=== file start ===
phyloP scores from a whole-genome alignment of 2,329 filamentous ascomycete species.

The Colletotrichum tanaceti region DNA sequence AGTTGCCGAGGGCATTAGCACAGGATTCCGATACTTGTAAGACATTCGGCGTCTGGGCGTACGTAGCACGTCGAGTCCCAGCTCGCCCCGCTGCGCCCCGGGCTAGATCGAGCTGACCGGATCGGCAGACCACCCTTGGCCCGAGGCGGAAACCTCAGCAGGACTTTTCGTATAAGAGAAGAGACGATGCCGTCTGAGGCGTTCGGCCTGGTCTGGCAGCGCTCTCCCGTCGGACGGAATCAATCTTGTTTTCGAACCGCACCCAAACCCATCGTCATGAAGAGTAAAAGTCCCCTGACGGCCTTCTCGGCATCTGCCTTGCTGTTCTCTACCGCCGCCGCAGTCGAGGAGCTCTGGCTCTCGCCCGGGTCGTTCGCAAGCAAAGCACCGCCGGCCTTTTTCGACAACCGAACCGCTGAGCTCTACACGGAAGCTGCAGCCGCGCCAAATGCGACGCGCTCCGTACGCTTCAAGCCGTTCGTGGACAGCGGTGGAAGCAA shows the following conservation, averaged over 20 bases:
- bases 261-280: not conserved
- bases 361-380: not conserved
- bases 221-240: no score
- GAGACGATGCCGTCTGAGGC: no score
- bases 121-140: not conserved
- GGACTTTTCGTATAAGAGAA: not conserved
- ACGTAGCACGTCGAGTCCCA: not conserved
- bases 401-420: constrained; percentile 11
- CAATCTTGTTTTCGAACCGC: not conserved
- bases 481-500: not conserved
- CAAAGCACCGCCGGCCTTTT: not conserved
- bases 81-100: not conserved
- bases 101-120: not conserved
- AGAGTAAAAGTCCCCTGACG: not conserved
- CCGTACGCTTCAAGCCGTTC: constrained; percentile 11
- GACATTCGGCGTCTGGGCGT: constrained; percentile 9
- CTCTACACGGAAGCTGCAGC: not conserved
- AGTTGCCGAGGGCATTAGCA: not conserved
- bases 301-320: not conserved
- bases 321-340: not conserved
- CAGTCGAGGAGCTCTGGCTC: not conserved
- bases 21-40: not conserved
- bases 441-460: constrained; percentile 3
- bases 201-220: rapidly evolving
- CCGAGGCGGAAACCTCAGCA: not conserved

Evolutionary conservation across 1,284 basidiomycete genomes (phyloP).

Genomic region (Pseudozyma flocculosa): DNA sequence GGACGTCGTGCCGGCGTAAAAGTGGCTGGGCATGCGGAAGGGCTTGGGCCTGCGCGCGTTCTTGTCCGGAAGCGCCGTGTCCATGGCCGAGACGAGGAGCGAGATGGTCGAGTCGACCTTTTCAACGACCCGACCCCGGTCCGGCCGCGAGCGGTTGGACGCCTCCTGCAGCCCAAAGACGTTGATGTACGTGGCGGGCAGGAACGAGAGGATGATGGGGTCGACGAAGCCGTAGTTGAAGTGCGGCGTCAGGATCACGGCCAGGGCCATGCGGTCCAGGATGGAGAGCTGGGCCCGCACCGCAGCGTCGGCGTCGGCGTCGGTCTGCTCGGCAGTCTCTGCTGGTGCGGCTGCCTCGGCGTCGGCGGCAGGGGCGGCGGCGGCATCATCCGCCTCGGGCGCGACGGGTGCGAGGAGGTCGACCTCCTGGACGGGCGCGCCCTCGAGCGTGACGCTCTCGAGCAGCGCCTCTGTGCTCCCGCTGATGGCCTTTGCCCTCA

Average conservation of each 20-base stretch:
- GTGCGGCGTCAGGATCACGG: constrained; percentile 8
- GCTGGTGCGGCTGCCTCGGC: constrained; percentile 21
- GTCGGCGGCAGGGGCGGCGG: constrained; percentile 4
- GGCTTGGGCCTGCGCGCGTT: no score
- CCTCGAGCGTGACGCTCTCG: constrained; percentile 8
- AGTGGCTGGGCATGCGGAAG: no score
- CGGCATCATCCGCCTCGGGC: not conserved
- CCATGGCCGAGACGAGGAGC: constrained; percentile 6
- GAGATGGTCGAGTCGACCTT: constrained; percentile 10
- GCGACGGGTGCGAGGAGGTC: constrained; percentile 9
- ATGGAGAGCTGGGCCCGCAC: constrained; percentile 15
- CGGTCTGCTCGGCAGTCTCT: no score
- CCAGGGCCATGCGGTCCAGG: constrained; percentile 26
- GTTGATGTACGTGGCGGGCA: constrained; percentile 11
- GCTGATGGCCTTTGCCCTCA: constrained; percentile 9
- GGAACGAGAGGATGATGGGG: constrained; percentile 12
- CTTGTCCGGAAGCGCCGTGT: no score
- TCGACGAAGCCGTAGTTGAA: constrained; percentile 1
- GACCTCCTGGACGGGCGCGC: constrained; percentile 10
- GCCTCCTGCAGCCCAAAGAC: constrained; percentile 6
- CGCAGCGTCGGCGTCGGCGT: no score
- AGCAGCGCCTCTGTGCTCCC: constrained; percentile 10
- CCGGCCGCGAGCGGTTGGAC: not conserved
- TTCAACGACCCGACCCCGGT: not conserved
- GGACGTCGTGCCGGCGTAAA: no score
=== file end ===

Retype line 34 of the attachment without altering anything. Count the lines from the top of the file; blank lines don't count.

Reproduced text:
- GGCTTGGGCCTGCGCGCGTT: no score